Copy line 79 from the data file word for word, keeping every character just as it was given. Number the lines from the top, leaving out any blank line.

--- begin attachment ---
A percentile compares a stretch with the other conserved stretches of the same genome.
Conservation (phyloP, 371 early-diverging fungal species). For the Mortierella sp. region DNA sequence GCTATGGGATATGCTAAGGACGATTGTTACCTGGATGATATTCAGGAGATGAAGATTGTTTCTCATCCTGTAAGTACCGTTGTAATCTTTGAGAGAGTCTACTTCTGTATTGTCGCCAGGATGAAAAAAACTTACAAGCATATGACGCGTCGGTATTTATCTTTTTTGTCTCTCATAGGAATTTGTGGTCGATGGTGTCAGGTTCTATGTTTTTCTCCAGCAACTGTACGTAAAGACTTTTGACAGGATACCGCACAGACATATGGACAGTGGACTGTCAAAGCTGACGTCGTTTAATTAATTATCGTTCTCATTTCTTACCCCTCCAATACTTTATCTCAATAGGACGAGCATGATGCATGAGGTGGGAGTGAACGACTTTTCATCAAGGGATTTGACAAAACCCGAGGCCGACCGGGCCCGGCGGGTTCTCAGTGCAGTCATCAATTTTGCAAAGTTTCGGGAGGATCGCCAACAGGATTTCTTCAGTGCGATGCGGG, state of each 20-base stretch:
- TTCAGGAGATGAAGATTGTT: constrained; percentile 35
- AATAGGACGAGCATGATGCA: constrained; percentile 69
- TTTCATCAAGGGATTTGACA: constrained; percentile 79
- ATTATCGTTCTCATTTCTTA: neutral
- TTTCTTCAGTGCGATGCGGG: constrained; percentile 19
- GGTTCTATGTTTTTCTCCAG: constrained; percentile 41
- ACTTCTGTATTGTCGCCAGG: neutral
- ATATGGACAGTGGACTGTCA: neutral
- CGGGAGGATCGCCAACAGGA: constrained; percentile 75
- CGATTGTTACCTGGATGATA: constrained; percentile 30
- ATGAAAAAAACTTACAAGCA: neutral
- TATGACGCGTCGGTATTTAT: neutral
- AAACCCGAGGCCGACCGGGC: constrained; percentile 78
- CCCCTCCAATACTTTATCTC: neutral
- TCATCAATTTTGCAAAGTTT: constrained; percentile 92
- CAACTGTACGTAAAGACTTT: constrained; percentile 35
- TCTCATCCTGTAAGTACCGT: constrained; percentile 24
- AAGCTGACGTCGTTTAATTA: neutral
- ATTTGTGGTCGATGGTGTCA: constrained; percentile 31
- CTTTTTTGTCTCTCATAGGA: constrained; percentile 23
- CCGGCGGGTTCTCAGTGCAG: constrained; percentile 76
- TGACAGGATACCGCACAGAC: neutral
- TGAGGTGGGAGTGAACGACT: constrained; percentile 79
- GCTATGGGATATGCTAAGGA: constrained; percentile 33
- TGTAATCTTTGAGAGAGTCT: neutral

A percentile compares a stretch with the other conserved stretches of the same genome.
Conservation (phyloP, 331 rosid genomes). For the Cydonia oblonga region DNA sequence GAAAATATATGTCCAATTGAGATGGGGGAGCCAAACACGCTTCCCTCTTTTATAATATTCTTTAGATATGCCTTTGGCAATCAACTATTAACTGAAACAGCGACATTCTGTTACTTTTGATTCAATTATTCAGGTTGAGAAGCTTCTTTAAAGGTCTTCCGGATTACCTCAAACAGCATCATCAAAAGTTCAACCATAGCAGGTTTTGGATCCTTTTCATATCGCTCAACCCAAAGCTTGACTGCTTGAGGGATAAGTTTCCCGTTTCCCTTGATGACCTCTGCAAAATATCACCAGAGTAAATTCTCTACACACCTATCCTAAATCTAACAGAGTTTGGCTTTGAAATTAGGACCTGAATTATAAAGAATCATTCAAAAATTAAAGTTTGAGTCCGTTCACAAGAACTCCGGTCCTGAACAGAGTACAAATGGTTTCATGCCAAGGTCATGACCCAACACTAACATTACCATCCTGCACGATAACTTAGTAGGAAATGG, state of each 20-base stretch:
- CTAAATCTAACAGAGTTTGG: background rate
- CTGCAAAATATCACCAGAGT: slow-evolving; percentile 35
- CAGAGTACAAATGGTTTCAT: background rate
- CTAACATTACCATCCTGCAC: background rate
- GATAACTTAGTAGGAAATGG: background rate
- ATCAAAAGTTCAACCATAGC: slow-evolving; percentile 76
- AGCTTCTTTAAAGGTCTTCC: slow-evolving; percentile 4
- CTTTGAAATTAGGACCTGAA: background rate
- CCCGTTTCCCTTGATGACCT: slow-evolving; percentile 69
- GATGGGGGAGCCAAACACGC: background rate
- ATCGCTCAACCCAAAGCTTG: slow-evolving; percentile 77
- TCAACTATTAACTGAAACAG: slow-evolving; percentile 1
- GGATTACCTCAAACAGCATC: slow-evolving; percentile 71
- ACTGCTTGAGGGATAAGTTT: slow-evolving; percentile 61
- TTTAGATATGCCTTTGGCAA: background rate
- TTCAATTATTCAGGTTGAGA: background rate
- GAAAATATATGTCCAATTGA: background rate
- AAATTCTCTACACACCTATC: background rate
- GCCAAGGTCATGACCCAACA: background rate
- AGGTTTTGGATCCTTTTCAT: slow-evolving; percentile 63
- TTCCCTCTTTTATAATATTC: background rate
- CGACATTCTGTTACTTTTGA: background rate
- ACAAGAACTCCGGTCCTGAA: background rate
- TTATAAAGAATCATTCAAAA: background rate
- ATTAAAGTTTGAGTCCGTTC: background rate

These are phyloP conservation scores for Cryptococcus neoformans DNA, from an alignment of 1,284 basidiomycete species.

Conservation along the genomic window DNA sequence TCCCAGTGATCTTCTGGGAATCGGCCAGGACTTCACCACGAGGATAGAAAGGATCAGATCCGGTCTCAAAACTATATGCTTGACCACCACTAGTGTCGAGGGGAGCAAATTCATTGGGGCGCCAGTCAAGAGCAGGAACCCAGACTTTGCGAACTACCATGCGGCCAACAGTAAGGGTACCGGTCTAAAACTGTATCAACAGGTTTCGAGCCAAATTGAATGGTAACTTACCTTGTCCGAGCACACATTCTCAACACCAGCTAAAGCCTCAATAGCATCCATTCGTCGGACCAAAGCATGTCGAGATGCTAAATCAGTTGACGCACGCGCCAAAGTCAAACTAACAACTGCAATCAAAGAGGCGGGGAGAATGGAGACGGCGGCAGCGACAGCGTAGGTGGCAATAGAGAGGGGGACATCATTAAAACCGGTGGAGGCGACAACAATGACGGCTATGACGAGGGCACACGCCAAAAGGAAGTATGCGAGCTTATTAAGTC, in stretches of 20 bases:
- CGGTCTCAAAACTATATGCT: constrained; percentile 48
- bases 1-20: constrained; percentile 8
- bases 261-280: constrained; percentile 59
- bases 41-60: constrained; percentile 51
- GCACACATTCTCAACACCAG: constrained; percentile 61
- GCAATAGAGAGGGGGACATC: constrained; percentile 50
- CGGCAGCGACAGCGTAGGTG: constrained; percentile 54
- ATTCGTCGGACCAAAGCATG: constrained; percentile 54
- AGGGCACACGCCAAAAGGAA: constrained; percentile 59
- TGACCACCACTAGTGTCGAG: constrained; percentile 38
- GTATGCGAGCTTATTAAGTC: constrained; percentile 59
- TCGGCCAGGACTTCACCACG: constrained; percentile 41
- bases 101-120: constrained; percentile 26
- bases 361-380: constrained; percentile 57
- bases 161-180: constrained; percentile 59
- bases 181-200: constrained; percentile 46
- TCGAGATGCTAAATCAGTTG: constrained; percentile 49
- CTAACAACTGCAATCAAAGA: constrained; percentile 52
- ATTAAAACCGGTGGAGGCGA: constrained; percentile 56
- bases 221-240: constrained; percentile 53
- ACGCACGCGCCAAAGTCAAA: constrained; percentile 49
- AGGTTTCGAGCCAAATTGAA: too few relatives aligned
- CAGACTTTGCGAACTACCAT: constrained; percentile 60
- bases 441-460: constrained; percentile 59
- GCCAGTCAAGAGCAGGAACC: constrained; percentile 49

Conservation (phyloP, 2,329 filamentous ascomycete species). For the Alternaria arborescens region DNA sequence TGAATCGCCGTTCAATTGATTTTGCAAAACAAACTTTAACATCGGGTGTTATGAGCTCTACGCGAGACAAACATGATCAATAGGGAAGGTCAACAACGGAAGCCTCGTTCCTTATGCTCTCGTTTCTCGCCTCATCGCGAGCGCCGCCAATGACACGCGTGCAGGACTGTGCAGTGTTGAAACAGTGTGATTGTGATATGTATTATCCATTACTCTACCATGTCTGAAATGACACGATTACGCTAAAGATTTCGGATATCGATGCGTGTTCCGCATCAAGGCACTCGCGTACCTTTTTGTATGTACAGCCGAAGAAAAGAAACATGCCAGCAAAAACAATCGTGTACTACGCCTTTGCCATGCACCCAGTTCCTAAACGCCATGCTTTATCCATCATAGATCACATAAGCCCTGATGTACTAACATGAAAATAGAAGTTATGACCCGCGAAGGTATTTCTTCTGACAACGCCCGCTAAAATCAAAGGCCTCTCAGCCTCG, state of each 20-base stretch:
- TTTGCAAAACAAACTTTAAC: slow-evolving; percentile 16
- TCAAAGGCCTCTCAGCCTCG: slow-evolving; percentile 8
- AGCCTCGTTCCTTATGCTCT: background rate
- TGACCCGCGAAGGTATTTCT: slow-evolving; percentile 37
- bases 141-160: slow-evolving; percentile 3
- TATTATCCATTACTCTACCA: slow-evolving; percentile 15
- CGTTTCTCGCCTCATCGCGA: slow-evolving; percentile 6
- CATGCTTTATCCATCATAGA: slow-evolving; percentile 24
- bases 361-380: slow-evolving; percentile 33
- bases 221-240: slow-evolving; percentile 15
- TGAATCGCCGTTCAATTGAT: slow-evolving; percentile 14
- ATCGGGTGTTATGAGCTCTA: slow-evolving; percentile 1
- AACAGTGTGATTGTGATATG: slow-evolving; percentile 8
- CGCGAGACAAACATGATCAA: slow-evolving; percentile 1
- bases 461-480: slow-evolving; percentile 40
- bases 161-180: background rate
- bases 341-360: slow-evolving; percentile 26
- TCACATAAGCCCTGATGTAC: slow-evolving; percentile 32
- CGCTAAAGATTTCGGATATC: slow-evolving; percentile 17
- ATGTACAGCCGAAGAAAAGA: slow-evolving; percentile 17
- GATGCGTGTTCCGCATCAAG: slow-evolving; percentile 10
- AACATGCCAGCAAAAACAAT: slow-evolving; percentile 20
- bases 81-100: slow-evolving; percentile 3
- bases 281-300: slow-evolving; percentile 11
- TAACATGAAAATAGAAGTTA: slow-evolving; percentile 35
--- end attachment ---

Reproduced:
- CAGACTTTGCGAACTACCAT: constrained; percentile 60